Category Archives: Personal

No Left Turn

On the road where I work, there is a bridge over a main interstate artery for our city. The area around the bridge has been under construction for almost two years. There are two traffic lights on the bridge to allow left turns from both sides to access the artery below. The traffic on the bridge was always congested. On my way home each evening, I would wait in line to turn left. It was not unusual to wait two to four cycles of the traffic light to execute the turn. Yesterday, they finished building the new ramps to allow both lanes to turn right to go either north or south. No more left turns! Traffic today moved much smoother and much faster. This will make my commute home each night much easier.

Speaking of new traffic patterns, I survived yet another layoff from my work. The department I worked in was outsourced to a third party contractor. I am in the process of learning what my new duties and responsibilities are in the new reality of my job. I am exploring the paths that define my new work. It is an interesting adventure. On top of the new duties, our overall processes have changed because of the off-site processing. This is giving me the opportunity to learn the new system and develop efficiencies around them, trying to avoid the left turns that create difficulties. I am enjoying the challenge. I see both the road work and work changes as positive. Both are efforts to improve and enhance their respective purposes.

I am saddened that some of my co-workers are losing their positions because of the changes. They were good at what they did and they worked earnestly and honestly. Of course this leaves fewer people to do the work, but the new procedures places many of the stresses on the contractor and away from the employees.

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Changes for the better

Last week, my wife and I helped my son move from our home to his own apartment – his first. He was dealing with the nervousness and excitement of the prospect of living on his own. He now would be making his own decisions, preparing his own meals and taking care of his own place. It was a task that he was looking forward to, but at the same time, just a bit unsure of himself.

We all go through times like this, whether it is a dwelling place move, a new job, or opening a new business. These opportunities mix nervousness, fear, excitement, and joy. Each time we overcome even a small obstacle it boots our confidence. It can boost our self-reliance, and if we do need help, it can shine a light on who can help us and who really cares. It is a very broad learning opportunity.

My wife has been an empty-nester before, but this is the first time for me. I am very proud of my son for making this leap. We did our best to set him up with the basics that he needed to help ensure that he would succeed. I went on a strenuous hike with him yesterday at Stony Brook State Park in Dansville, NY. It is a beautiful park and very well maintained. We had a chance to talk while we climbed up and down steps more numerous than I cared to count.  My son told me that he is excited about his new life but that he missed me. I admitted, gladly, that I missed him too. But I assured him, that no matter where we were geographically, I would be there for him. This was especially true since just the night before, I went to the hospital with Brandon as he cut his finger with a knife so deeply that he required stitches. He was preparing a salad for his work that night. I am so glad that he is carrying on good eating habits. I know that he will do well. Knowing that will make my transition to becoming comfortable as an empty-nester that much easier.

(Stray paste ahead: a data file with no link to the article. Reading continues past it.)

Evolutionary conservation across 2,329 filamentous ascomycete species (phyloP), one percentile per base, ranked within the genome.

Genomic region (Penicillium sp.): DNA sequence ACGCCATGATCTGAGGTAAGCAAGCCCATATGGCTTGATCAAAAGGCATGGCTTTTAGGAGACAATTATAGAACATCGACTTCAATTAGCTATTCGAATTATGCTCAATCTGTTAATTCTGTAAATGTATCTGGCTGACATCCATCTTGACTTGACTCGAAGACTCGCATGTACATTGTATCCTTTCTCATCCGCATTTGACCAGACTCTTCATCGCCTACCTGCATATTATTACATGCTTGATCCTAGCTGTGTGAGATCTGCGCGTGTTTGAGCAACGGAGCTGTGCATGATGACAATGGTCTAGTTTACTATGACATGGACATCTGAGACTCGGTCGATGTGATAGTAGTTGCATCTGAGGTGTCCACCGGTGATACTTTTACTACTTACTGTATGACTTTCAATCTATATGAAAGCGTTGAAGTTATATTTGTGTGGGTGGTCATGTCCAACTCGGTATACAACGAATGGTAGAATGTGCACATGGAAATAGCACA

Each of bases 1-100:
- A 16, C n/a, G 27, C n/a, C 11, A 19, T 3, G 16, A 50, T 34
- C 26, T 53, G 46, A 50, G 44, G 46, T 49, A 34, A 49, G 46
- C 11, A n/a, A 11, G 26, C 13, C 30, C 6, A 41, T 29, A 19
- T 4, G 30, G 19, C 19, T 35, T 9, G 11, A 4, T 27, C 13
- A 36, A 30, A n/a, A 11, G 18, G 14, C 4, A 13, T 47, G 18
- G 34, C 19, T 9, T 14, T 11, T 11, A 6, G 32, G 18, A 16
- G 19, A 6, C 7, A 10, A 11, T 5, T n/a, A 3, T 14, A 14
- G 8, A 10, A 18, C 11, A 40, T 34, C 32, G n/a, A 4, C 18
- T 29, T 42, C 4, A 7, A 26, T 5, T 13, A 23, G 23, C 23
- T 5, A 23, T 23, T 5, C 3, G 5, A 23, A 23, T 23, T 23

Who am I?

In my workplace, they have announced that there will be layoffs soon. This will be the third time in 4 years. This time it is a little different, the previous layoffs were for staff reductions. The current layoff is due to outsourcing the department that I work in.

We still don’t know when, just why. As I try to uplift my fellow employees, as I was their supervisor until the last layoff, I try to focus on their talents and potential. During one very serious discussion, we spoke about who we were. There are lots of long term employees who are nervous about the upcoming cuts. I have 30 years in service. With so many years in service, many are unsure what they might do, or even can do. I reminded them that they are not what they do. Something I had to realize several years ago.

I shared with them that I once was very ill and that I felt that I could not continue working the position that I had. I told my manager at the time that I could not continue in that position and understood perfectly that he would need to replace me. I was ready to move on to whatever path awaited me, but my manager offered me another position that was less physically demanding and I remained with the company.